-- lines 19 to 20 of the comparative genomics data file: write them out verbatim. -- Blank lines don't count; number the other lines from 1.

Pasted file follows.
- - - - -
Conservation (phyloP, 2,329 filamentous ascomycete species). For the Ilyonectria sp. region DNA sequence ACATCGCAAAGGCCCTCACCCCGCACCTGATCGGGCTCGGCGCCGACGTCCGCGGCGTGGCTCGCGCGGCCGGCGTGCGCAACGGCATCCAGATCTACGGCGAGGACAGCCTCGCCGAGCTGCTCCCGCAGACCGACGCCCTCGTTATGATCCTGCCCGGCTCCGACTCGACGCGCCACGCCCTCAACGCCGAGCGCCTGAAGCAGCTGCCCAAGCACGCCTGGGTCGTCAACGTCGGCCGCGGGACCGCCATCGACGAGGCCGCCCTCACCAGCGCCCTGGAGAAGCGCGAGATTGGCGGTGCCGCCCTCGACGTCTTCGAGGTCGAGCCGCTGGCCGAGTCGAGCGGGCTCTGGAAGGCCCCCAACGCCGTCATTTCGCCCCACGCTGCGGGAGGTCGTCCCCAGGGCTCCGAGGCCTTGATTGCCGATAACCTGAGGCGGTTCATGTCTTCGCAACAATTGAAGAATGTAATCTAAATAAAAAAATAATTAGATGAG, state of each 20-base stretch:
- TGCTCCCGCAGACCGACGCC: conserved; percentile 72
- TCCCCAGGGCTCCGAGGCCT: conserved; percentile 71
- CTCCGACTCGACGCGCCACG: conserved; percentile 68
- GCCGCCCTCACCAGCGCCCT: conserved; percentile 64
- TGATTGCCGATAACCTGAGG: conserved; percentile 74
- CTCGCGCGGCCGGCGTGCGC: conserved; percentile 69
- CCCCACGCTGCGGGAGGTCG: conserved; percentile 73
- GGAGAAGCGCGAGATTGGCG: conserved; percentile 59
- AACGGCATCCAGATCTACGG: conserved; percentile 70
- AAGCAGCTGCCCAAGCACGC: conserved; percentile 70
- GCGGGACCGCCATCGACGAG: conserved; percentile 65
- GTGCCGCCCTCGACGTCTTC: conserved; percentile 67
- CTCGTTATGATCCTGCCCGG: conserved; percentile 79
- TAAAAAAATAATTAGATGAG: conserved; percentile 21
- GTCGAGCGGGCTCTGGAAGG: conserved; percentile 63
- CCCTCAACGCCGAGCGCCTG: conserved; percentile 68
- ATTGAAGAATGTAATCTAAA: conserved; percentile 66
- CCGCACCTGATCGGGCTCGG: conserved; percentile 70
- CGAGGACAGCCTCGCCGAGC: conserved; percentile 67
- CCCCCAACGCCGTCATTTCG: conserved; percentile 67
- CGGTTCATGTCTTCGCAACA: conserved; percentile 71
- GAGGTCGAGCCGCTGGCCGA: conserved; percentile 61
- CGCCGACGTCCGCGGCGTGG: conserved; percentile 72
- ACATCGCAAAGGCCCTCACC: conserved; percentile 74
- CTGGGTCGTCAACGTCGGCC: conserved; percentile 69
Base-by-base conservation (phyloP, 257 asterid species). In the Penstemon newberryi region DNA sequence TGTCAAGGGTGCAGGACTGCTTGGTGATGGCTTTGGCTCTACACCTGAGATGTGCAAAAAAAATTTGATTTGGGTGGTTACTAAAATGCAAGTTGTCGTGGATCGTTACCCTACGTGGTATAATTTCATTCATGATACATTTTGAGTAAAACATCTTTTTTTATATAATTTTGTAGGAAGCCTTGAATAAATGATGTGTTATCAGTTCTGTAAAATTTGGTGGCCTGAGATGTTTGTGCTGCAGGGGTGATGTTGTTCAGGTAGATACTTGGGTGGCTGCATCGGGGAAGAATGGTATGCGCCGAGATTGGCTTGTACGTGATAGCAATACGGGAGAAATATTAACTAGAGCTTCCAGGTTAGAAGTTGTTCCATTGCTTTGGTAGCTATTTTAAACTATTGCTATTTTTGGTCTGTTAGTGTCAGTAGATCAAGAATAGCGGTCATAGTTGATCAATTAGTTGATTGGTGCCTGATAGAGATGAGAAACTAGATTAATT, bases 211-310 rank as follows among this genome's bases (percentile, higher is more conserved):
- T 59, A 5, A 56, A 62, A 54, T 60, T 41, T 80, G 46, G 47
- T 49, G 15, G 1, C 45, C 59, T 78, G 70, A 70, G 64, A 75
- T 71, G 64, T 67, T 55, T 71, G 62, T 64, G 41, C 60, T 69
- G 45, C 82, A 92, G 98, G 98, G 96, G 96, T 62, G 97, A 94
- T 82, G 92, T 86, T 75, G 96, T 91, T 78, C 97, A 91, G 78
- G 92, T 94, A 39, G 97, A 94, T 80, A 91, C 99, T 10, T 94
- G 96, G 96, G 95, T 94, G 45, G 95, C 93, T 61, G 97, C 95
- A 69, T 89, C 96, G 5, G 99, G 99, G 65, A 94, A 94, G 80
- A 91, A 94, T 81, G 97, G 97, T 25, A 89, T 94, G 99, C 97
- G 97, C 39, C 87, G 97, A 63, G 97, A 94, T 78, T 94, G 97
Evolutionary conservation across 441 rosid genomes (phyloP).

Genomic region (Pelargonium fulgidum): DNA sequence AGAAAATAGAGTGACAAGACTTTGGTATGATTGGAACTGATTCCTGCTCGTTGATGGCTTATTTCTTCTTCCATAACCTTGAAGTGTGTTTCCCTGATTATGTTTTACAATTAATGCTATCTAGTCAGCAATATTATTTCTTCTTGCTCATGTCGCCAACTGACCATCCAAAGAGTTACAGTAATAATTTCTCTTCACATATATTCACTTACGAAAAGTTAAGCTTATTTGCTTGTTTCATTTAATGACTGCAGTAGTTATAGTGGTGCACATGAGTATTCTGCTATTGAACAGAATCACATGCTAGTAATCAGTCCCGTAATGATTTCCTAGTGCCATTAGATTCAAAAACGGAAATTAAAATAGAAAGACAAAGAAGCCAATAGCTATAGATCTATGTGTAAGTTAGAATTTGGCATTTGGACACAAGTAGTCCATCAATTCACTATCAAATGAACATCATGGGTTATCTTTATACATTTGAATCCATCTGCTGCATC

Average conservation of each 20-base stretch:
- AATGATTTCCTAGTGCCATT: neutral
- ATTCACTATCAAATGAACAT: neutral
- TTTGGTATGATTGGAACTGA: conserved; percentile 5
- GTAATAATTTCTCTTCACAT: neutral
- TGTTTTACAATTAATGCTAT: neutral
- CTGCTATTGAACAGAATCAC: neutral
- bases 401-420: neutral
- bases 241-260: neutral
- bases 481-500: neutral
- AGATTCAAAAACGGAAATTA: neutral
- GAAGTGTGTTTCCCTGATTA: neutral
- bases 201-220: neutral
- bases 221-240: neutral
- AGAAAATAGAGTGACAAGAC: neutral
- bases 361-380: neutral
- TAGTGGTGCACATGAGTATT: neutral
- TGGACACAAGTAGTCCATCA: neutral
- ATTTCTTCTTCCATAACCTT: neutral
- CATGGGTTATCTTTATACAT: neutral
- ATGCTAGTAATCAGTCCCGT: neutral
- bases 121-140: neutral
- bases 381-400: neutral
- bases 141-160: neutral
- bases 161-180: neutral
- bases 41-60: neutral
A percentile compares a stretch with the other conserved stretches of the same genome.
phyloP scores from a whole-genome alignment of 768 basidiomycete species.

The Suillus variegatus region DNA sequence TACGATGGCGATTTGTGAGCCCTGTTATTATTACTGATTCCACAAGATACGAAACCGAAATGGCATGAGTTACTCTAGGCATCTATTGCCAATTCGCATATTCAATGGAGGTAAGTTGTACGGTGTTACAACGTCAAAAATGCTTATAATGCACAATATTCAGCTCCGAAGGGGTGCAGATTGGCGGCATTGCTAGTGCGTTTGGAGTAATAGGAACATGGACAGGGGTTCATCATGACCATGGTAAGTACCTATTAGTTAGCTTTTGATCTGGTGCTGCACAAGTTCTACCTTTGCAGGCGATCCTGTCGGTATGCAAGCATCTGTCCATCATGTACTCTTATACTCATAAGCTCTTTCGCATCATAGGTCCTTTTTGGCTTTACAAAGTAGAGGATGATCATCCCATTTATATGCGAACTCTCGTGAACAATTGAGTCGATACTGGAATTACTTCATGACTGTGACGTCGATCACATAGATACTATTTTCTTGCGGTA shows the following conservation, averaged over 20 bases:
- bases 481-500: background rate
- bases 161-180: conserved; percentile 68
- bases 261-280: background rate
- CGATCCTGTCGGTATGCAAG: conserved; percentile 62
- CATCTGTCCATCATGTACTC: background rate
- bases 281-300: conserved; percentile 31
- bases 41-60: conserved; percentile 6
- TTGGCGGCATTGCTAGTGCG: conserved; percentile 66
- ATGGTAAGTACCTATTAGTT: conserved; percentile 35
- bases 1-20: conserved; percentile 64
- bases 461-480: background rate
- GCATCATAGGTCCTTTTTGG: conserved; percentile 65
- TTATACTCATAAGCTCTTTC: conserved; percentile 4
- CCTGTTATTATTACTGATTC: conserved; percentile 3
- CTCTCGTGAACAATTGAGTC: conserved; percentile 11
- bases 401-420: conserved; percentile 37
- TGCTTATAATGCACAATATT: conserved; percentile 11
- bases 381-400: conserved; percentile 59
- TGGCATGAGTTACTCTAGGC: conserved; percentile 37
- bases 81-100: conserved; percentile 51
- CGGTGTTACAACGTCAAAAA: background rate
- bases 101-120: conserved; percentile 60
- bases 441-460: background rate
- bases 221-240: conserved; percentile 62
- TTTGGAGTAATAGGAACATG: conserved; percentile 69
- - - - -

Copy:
- CCGCACCTGATCGGGCTCGG: conserved; percentile 70
- CGAGGACAGCCTCGCCGAGC: conserved; percentile 67